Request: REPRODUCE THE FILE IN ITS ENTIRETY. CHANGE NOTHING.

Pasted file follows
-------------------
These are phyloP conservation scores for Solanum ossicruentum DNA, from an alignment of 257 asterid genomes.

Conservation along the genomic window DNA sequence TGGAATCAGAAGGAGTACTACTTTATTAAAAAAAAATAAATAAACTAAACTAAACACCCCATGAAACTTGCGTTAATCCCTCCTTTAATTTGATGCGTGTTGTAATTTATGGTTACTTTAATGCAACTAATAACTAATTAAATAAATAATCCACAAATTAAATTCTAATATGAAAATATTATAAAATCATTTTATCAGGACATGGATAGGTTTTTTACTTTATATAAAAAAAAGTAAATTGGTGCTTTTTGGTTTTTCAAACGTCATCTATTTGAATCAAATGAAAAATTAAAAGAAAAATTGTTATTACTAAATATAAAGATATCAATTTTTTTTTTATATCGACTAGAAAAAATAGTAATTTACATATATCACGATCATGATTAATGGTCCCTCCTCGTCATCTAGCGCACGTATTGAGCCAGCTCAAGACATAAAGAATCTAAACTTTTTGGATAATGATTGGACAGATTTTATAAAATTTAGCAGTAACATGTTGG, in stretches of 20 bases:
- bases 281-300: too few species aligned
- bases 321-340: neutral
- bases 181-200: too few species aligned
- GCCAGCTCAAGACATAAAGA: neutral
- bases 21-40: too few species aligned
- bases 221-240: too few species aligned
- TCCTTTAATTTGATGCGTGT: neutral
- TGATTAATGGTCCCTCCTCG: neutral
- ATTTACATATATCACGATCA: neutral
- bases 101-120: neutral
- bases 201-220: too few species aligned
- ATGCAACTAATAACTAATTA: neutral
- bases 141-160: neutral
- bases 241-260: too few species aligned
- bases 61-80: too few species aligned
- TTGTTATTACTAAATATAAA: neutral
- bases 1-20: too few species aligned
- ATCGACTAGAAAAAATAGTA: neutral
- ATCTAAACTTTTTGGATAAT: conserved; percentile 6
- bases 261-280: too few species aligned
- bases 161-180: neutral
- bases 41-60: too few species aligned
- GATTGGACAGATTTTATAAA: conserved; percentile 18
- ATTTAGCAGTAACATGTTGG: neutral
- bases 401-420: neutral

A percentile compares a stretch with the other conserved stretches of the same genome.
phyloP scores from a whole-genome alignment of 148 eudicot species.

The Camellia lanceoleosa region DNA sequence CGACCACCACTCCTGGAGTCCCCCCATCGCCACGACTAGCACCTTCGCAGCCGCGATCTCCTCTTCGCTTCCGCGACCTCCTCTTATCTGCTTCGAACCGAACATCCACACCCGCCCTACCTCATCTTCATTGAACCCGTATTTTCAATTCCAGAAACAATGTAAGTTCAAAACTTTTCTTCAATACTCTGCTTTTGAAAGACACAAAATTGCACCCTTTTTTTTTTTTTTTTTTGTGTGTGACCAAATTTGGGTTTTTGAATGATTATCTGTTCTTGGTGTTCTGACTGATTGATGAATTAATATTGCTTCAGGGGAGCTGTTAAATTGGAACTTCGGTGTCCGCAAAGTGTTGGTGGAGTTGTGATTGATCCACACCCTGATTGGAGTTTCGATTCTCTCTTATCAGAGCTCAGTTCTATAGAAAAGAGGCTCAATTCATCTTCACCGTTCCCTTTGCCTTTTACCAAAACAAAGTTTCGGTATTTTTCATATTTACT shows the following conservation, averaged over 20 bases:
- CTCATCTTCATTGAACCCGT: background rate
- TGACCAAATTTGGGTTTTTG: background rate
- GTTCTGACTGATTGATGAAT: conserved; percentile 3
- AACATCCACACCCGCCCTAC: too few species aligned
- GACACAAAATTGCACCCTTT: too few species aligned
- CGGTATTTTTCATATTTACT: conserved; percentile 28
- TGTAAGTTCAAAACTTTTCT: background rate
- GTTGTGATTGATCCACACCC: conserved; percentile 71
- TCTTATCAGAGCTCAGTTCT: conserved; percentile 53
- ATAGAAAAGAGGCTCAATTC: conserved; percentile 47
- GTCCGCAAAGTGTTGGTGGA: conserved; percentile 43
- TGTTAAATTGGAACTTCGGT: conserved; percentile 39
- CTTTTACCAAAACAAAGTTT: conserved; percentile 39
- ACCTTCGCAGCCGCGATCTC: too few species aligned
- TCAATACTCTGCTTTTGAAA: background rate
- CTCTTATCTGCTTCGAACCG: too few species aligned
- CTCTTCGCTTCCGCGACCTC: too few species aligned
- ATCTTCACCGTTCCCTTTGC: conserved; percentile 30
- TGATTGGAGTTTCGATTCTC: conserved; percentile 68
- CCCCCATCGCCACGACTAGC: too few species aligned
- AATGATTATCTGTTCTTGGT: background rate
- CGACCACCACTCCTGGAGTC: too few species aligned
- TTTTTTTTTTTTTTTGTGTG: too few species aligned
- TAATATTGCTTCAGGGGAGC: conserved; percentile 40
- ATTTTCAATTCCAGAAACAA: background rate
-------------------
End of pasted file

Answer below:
These are phyloP conservation scores for Solanum ossicruentum DNA, from an alignment of 257 asterid genomes.

Conservation along the genomic window DNA sequence TGGAATCAGAAGGAGTACTACTTTATTAAAAAAAAATAAATAAACTAAACTAAACACCCCATGAAACTTGCGTTAATCCCTCCTTTAATTTGATGCGTGTTGTAATTTATGGTTACTTTAATGCAACTAATAACTAATTAAATAAATAATCCACAAATTAAATTCTAATATGAAAATATTATAAAATCATTTTATCAGGACATGGATAGGTTTTTTACTTTATATAAAAAAAAGTAAATTGGTGCTTTTTGGTTTTTCAAACGTCATCTATTTGAATCAAATGAAAAATTAAAAGAAAAATTGTTATTACTAAATATAAAGATATCAATTTTTTTTTTATATCGACTAGAAAAAATAGTAATTTACATATATCACGATCATGATTAATGGTCCCTCCTCGTCATCTAGCGCACGTATTGAGCCAGCTCAAGACATAAAGAATCTAAACTTTTTGGATAATGATTGGACAGATTTTATAAAATTTAGCAGTAACATGTTGG, in stretches of 20 bases:
- bases 281-300: too few species aligned
- bases 321-340: neutral
- bases 181-200: too few species aligned
- GCCAGCTCAAGACATAAAGA: neutral
- bases 21-40: too few species aligned
- bases 221-240: too few species aligned
- TCCTTTAATTTGATGCGTGT: neutral
- TGATTAATGGTCCCTCCTCG: neutral
- ATTTACATATATCACGATCA: neutral
- bases 101-120: neutral
- bases 201-220: too few species aligned
- ATGCAACTAATAACTAATTA: neutral
- bases 141-160: neutral
- bases 241-260: too few species aligned
- bases 61-80: too few species aligned
- TTGTTATTACTAAATATAAA: neutral
- bases 1-20: too few species aligned
- ATCGACTAGAAAAAATAGTA: neutral
- ATCTAAACTTTTTGGATAAT: conserved; percentile 6
- bases 261-280: too few species aligned
- bases 161-180: neutral
- bases 41-60: too few species aligned
- GATTGGACAGATTTTATAAA: conserved; percentile 18
- ATTTAGCAGTAACATGTTGG: neutral
- bases 401-420: neutral

A percentile compares a stretch with the other conserved stretches of the same genome.
phyloP scores from a whole-genome alignment of 148 eudicot species.

The Camellia lanceoleosa region DNA sequence CGACCACCACTCCTGGAGTCCCCCCATCGCCACGACTAGCACCTTCGCAGCCGCGATCTCCTCTTCGCTTCCGCGACCTCCTCTTATCTGCTTCGAACCGAACATCCACACCCGCCCTACCTCATCTTCATTGAACCCGTATTTTCAATTCCAGAAACAATGTAAGTTCAAAACTTTTCTTCAATACTCTGCTTTTGAAAGACACAAAATTGCACCCTTTTTTTTTTTTTTTTTTGTGTGTGACCAAATTTGGGTTTTTGAATGATTATCTGTTCTTGGTGTTCTGACTGATTGATGAATTAATATTGCTTCAGGGGAGCTGTTAAATTGGAACTTCGGTGTCCGCAAAGTGTTGGTGGAGTTGTGATTGATCCACACCCTGATTGGAGTTTCGATTCTCTCTTATCAGAGCTCAGTTCTATAGAAAAGAGGCTCAATTCATCTTCACCGTTCCCTTTGCCTTTTACCAAAACAAAGTTTCGGTATTTTTCATATTTACT shows the following conservation, averaged over 20 bases:
- CTCATCTTCATTGAACCCGT: background rate
- TGACCAAATTTGGGTTTTTG: background rate
- GTTCTGACTGATTGATGAAT: conserved; percentile 3
- AACATCCACACCCGCCCTAC: too few species aligned
- GACACAAAATTGCACCCTTT: too few species aligned
- CGGTATTTTTCATATTTACT: conserved; percentile 28
- TGTAAGTTCAAAACTTTTCT: background rate
- GTTGTGATTGATCCACACCC: conserved; percentile 71
- TCTTATCAGAGCTCAGTTCT: conserved; percentile 53
- ATAGAAAAGAGGCTCAATTC: conserved; percentile 47
- GTCCGCAAAGTGTTGGTGGA: conserved; percentile 43
- TGTTAAATTGGAACTTCGGT: conserved; percentile 39
- CTTTTACCAAAACAAAGTTT: conserved; percentile 39
- ACCTTCGCAGCCGCGATCTC: too few species aligned
- TCAATACTCTGCTTTTGAAA: background rate
- CTCTTATCTGCTTCGAACCG: too few species aligned
- CTCTTCGCTTCCGCGACCTC: too few species aligned
- ATCTTCACCGTTCCCTTTGC: conserved; percentile 30
- TGATTGGAGTTTCGATTCTC: conserved; percentile 68
- CCCCCATCGCCACGACTAGC: too few species aligned
- AATGATTATCTGTTCTTGGT: background rate
- CGACCACCACTCCTGGAGTC: too few species aligned
- TTTTTTTTTTTTTTTGTGTG: too few species aligned
- TAATATTGCTTCAGGGGAGC: conserved; percentile 40
- ATTTTCAATTCCAGAAACAA: background rate